How quickly does viral load drop on treatment?
I’ve been trying to understand on average, the daily rate of decrease in viral load following initial treatment.
I’m guessing that this changes over time and varies from case to case according to the chosen treatment, CD4 count and viral load level and possibly other factors.
However, supposing that the viral load is around 100,000, the CD4 count is around 400 and the treatment used is Atripla, could anyone please let me know the expected % decrease of viral load level per day at least within the 1st month of treatment?
Thank you for the help.
All HIV combinations (ART) starts working from the first dose.
Viral load is usually reduced by 90% (also referred to as 1 log) within the first few days. It then continues to fall but not as quickly (see below) until it becomes undetectable.
A log is a number mulitplied to the power of 10. So with a viral load of 100,000 copies/mL, a 1-log reduction would bring your viral load down to 10,000 copies/mL and a 3-log reduction would reduce it to 100 copies/mL. (See this factsheet).
You are right that individual factors will lead to difference rates of viral load reductions. These include:
- How high your viral load was when you start ART.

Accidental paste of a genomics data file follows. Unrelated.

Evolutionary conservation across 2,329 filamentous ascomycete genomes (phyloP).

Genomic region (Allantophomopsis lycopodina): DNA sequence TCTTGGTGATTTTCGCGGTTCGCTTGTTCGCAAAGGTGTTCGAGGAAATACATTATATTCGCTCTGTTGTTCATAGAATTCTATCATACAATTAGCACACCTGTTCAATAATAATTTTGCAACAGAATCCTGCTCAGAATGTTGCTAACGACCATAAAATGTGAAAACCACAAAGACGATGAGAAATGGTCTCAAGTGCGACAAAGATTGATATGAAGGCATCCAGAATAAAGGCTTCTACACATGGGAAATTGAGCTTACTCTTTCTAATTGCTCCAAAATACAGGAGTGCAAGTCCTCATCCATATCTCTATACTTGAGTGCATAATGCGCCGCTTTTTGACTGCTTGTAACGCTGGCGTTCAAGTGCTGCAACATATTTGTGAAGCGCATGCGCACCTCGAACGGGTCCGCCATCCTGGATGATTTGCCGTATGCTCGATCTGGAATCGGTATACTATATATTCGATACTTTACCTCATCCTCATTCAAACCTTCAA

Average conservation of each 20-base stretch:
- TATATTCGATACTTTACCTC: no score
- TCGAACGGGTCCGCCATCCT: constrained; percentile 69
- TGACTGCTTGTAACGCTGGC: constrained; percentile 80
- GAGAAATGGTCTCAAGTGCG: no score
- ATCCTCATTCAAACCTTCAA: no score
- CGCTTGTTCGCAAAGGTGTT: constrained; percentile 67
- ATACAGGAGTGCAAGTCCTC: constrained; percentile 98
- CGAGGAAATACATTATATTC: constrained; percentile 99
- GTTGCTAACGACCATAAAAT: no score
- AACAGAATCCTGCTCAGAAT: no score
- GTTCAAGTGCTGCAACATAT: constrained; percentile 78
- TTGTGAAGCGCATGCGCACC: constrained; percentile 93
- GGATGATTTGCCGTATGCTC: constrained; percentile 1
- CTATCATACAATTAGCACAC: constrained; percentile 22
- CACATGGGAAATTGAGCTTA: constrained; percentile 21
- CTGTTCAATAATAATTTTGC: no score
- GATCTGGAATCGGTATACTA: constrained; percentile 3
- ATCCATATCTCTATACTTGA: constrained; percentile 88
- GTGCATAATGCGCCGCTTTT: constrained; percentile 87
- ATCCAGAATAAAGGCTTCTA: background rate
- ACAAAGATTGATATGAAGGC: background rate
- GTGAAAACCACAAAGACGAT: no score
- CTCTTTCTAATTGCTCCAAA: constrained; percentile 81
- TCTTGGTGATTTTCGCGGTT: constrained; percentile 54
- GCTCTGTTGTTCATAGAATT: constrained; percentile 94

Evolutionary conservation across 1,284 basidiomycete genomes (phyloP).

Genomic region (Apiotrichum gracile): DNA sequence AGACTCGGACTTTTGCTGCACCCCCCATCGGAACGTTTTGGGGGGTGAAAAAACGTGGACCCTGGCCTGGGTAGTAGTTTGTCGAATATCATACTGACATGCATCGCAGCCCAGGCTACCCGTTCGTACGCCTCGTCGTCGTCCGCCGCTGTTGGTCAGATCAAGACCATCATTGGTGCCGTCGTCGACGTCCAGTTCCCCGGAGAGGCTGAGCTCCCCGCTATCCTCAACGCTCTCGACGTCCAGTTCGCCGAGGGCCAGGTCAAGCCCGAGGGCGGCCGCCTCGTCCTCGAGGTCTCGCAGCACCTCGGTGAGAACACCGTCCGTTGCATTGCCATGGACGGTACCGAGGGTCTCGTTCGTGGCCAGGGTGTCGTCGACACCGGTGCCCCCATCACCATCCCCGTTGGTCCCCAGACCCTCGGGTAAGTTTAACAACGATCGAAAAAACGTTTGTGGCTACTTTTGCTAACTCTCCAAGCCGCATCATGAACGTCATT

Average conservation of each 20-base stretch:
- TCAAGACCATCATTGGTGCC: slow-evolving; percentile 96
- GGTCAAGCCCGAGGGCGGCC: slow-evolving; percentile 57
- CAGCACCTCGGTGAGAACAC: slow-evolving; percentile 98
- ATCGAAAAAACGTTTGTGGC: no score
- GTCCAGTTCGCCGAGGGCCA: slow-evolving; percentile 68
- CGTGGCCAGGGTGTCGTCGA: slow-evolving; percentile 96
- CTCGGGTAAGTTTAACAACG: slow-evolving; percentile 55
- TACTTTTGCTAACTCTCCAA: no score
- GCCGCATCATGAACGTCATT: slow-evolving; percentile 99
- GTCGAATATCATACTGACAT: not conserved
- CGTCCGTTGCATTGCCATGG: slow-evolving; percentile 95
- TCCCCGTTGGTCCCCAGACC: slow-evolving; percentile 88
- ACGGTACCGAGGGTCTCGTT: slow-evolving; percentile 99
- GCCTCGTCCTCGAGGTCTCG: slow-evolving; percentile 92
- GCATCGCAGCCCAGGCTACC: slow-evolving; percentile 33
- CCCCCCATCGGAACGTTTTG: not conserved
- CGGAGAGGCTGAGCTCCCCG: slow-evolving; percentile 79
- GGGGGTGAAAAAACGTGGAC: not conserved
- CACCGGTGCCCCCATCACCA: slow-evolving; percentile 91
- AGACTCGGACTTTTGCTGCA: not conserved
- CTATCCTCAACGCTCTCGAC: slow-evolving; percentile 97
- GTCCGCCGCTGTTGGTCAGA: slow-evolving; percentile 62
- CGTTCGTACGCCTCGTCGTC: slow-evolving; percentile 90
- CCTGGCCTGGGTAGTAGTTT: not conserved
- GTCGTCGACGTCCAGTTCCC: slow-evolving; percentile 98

- The medicines in the combination (integrase inhibitors casuing the fastest drops).
- The drug levels of this meds (related to adherence and how they absorb and processes drugs).
- Good adherence – not missing doses.
UK and US guidelines recommend that your viral load should be undetectable within three months. However, many people achieve this within the first month, especailly if they are using an integrase inhibitor.
Some people take longer, especially if their viral load is very high when they start treatment.
Lots of studies have reported detailed early responses ART, including for efavirenz-based combinations like Atripla.
This decline is often referred to as having three main phases.
The first phase is very rapid – referred to in some studies as being the first few days and in others as within the first two weeks. This is where the actively infected CD4 cells are targeted. CD4 cells infected with HIV only live for a few days and when you start treatment this virus and these cells are quickly reduced.
This results in a viral load drop of perhaps 99% (2 logs) within two weeks.
The second phase, out to the first month is slower, as it is working on cells that live longer. This can easily reduce viral by another 90% (another 1 log reduction). In people with very high viral loads when they start treatment, this second phase may continue for longer until viral load becomes undetectable.
Some researchers also talk about a third phase decline which occurs even more slowly and gradually once your viral load is undetectable.
This relates to a reduction in the levels of infected CD4 cells that are latent (or resting). This pool of cells only slowly decreases over time.
This link is to an early study describing the two-phase viral load reductions.
This answer was updated in July 2020 from a question first posted on 15 September 2012.